Luke 23:34. And Jesus said, Father, forgive them. By this expression Christ gave evidence that he was that mild and gentle lamb, which was to be led out to be sacrificed, as Isaiah the prophet had foretold, (53:7.) For not only does he abstain from revenge, but pleads with God the Father for the salvation of those by whom he is most cruelly tormented. It would have been a great matter not to think of rendering evil for evil, (1 Peter 3:9;) as Peter, when he exhorts us to patience by the example of Christ, says that he did not render curses for curses, and did not revenge the injuries done to him, but was fully satisfied with having God for his avenger (1 Peter 2:23.) But this is a far higher and more excellent virtue, to pray that God would forgive his enemies.

If any one think that this does not agree well with Peter’s sentiment, which I have just now quoted, the answer is easy. For when Christ was moved by a feeling of compassion to ask forgiveness from God for his persecutors, this did not hinder him from acquiescing in the righteous judgment of God, which he knew to be ordained for reprobate and obstinate men. Thus when Christ saw that both the Jewish people and the soldiers raged against him with blind fury, though their ignorance was not excusable, he had pity on them, and presented himself as their intercessor. Yet knowing that God would be an avenger, he left to him the exercise of judgment against the desperate. In this manner ought believers also to restrain their feelings in enduring distresses, so as to desire the salvation of their persecutors, and yet to rest assured that their life is under the protection of God, and, relying on this consolation, that the licentiousness of wicked men will not in the end remain unpunished, not to faint under the burden of the cross.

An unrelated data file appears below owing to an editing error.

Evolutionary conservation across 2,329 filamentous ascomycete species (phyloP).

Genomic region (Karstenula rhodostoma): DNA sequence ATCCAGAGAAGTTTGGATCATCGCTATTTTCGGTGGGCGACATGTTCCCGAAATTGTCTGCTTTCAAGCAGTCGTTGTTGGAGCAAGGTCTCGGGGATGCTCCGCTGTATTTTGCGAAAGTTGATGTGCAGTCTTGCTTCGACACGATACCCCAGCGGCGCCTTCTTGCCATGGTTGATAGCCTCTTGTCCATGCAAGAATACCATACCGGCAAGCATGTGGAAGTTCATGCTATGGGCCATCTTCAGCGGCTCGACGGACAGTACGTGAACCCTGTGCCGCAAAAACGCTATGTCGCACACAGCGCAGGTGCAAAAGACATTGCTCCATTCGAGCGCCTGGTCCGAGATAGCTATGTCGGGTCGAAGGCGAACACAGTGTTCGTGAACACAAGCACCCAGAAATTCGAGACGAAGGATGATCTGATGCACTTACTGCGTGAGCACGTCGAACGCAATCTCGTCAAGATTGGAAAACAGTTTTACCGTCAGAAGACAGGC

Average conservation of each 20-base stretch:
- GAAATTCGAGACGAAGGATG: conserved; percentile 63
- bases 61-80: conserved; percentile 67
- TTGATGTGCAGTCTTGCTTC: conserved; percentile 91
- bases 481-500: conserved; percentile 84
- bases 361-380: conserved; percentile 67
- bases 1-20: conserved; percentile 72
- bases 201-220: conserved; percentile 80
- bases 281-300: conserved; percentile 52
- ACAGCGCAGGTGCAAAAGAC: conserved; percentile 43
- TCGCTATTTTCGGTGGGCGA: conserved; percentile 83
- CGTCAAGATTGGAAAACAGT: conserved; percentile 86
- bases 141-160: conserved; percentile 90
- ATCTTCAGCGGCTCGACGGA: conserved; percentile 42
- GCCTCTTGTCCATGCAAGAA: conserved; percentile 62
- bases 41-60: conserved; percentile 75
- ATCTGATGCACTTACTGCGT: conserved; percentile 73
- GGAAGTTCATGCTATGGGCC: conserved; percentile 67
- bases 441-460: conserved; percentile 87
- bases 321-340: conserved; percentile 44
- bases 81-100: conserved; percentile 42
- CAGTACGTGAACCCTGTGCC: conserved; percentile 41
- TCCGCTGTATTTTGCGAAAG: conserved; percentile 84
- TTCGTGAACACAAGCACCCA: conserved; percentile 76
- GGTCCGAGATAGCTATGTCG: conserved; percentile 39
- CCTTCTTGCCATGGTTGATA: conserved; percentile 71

Of this moderation Luke now presents an instance in our Leader and Master; for though he might have denounced perdition against his persecutors, he not only abstained from cursing, but even prayed for their welfare. But it ought to be observed that, when the whole world rises against us, and all unite in striving to crush us, the best remedy for over-coming temptation is, to recall to our remembrance the blindness of those who fight against God in our persons. For the result will be, that the conspiracy of many persons against us, when solitary and deserted, will not distress us beyond measure; as, on the other hand, daily experience shows how powerfully it acts in shaking weak persons, when they see themselves attacked by a great multitude. And, therefore, if we learn to raise our minds to God, it will be easy for us to look down, as it were, from above, and despise the ignorance of unbelievers; for whatever may be their strength and resources, still they know not what they do.

It is probable, however, that Christ did not pray for all indiscriminately, but only for the wretched multitude, who were carried away by inconsiderate zeal, and not by premeditated wickedness. For since the scribes and priests were persons in regard to whom no ground was left for hope, it would have been in vain for him to pray for them. Nor can it be doubted that this prayer was heard by the heavenly Father, and that this was the cause why many of the people afterwards drank by faith the blood which they had shed.